zondag 29 maart 2009

Jeugdorkest Jenin ontmanteld

Jeugdorkest in Westbank ontmanteld omdat het optrad in Israel
Kinderen van een jeugdorkest uit Jenin mogen niet meer in hun orkest spelen.
Het orkest, een vredesinitiatief, is opgeheven.
De reden: de kinderen zijn politiek misbruikt volgens de autoriteiten in Jenin.
Zij gaven een opvoering voor Holocaustoverlevenden in Holon.
Spelen voor holocaustoverlevenden is voor de Palestijnen in Jenin een politieke daad.
Je ontkent er je eigen Palestijnse identiteit mee, volgens de autoriteiten.
Ook het spelen in Israel is verboden voor inwoners van Jenin vanwege de massaslachting in 2002.
Nu is dat verhaal van 2002 een typisch verhaal van misleiding.
Bij  een gevecht tijdens het hoogtepunt van de tweede intifada met terroristen  die Jenin als uitvalsbasis gebruikten
moesten IDFsoldaten vechten van huis tot huis omdat, zoals gebruikelijk, de terroristen zich onder de burgerbevolking schuil hielden. Palestijnen en de VN spraken van meer dan honderd doden een massaslachting.
Achteraf ging het om vijftig doden van wie de meesten terroristen waren die in het gevecht gedood werden. 
Zo gaat een vredesinitiatief verloren door Palestijnse onwil.

PA dismantles W. Bank youth orchestra

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Palestinian authorities disbanded a youth orchestra from a West Bank refugee camp after it played for a group of Holocaust survivors in Israel, a local official said on Sunday.
Palestinian children from the...

Palestinian children from the Jenin refugee camp in the West Bank play for Holocaust survivors at a center in Holon, last Wednesday.
Photo: AP

Adnan Hindi of the Jenin camp called the Holocaust a "political issue" and accused conductor Wafa Younis of unknowingly dragging the children into a political dispute.

He added that Younis has been barred from the camp and the apartment where she taught the 13-member Strings of Freedom orchestra has been boarded up.

On Saturday, The Jerusalem Post found that leaders and representatives of the Jenin refugee camp condemned the participation of Palestinian teenagers from the camp in a concert honoring Holocaust survivors in Holon last week.

The 13 Palestinian musicians, aged 11 to 18, are members of the Palestinian orchestra Strings of Freedom that is based in the refugee camp.

The concert was held at the Holocaust Survivors' Center as part of "Good Deeds Day," an annual event organized by an organization belonging to Israeli billionaire Shari Arison.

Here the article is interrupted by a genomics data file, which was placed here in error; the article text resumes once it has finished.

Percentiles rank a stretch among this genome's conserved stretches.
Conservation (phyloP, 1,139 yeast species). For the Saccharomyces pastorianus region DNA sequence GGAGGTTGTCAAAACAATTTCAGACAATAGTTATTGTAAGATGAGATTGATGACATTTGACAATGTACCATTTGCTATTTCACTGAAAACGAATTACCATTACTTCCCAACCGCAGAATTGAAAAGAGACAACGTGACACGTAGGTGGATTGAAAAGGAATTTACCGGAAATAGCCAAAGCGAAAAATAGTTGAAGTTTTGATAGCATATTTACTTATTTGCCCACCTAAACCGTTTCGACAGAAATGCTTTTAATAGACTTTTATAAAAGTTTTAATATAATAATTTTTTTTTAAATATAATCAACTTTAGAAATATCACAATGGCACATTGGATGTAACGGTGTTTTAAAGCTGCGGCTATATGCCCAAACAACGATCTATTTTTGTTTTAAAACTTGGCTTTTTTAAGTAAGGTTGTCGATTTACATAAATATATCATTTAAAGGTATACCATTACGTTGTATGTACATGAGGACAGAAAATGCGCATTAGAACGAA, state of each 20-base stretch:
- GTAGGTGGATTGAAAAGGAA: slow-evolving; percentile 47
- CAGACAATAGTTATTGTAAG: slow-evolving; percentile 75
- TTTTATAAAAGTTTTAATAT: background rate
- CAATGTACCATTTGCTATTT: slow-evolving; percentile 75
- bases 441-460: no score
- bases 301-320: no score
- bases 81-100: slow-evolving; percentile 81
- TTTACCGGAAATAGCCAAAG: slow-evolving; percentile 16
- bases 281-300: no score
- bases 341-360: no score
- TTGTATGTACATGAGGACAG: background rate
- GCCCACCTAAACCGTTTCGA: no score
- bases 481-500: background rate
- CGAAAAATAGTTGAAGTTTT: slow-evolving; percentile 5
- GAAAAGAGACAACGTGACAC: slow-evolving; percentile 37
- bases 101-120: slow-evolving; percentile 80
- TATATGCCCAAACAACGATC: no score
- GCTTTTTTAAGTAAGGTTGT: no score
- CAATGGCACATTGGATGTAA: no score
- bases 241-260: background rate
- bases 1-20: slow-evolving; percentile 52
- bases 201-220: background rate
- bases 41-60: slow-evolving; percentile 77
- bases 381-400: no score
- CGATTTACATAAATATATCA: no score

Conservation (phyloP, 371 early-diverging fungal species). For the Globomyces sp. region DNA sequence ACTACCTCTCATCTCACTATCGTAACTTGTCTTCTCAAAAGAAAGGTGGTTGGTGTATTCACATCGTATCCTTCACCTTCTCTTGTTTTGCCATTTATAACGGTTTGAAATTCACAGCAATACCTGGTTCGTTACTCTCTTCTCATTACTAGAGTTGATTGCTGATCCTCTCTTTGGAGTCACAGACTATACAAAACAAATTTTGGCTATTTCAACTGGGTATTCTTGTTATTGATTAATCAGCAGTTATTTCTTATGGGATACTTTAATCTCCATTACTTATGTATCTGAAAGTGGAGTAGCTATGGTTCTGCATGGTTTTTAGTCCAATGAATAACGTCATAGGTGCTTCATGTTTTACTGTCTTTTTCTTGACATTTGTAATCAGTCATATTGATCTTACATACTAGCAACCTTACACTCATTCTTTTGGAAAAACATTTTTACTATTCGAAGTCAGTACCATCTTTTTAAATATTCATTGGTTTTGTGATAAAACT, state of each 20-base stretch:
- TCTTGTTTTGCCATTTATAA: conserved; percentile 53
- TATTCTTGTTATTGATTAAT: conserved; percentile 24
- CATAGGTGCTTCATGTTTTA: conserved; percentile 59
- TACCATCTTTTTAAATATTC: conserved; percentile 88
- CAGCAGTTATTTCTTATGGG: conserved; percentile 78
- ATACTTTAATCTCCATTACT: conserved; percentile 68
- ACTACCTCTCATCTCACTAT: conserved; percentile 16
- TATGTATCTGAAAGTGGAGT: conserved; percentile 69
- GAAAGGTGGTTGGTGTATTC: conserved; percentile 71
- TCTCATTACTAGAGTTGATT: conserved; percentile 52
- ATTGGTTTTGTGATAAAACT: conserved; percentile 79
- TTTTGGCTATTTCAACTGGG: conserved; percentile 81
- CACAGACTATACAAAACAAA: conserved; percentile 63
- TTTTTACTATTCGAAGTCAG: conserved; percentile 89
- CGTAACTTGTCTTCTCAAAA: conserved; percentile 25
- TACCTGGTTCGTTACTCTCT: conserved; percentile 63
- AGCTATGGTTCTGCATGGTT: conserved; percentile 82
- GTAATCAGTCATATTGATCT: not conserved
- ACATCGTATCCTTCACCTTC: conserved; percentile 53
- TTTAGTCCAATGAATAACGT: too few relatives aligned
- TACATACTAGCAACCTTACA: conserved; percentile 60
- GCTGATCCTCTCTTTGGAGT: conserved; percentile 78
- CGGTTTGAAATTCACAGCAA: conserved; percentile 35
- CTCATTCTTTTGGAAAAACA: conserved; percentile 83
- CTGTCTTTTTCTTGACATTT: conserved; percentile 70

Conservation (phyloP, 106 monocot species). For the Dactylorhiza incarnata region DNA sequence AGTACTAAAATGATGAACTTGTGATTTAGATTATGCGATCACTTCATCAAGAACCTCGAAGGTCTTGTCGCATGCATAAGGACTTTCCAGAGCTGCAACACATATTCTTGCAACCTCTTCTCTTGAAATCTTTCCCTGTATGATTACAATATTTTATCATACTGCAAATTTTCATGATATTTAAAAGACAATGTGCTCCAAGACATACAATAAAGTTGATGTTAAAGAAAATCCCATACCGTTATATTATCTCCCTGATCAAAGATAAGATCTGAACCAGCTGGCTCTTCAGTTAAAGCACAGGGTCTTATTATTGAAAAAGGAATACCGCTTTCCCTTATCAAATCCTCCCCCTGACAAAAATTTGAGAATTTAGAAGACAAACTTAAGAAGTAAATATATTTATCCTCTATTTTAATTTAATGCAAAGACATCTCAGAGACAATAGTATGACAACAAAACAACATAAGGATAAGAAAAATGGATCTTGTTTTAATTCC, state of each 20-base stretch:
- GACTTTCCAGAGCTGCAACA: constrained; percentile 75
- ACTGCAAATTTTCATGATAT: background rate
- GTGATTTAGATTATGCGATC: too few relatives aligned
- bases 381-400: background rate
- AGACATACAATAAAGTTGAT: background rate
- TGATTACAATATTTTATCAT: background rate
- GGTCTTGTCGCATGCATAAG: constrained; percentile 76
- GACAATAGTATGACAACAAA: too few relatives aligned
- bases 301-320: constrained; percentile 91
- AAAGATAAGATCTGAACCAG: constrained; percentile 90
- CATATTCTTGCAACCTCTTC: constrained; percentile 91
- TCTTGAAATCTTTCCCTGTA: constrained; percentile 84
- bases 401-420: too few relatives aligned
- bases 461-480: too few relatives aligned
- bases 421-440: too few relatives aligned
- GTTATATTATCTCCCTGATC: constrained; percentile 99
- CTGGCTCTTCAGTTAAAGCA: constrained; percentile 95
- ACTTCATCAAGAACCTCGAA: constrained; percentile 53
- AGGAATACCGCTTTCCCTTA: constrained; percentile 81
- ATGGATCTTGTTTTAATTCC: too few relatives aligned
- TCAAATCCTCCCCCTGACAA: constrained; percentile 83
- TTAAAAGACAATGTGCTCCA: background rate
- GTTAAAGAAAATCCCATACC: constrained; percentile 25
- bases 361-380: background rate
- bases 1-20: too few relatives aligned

The event drew strong condemnations from refugee camp leaders and political activists, who accused the organizers of exploiting the children for "political purposes."

Adnan al-Hinda, director of the Popular Committee for Services in the Jenin refugee camp, said that the participation of the children in the concert was a "dangerous matter" because it was directed against the cultural and national identity of the Palestinians.

He accused "suspicious elements" of being behind the Holon event, saying they were seeking to "impact the national culture of the young generation and cast doubt about the heroism and resistance of the residents of the camp during the Israeli invasion in April 2002."

Hindi claimed that the organizers "misled" the children by promising to take them on a free trip to Israel and teach them music.

Ramzi Fayad, a spokesman for various political factions in the Jenin refugee camp, also condemned the participation of the teenagers in the Holocaust event, saying all the groups were strongly opposed to any form of normalization with Israel.

"There can be no normalization while Israel is continuing to perpetrate massacres against our people," he said.

Leaflets distributed in the Jenin area over the weekend also attacked the event and accused the organizers of exploiting the children. The leaflets also warned the Palestinians against participating in similar events in the future.

Sources in the camp said that the political factions in Jenin have also decided to ban an Israeli Arab woman who helped organize the event from entering the city.

Fatah activists in the city also filed a complaint with the Palestinian Police against the woman under the pretext that she had misled the children by taking them to the Holocaust event. The activists also sealed an apartment that had been rented out to the woman in the refugee camp.

The youths said their conductor, Wafa Younis, 50, of the Arab village of Ara in the Triangle, tried to explain to them who the elderly people at the event were, but chaos on the bus prevented them from listening.

Some 30 elderly survivors gathered in the center's hall as teenage boys and girls filed in 30 minutes late - delayed at an IDF checkpoint outside their town, they later explained.

The encounter began with an Arabic song, "We sing for peace," and was followed by two musical pieces with violins and Arabic drums, as well as an impromptu song in Hebrew by two in the audience.

The encounter was not devoid of politics. Younis dedicated a song to kidnapped IDF soldier Gilad Schalit.

AP contributed to this report

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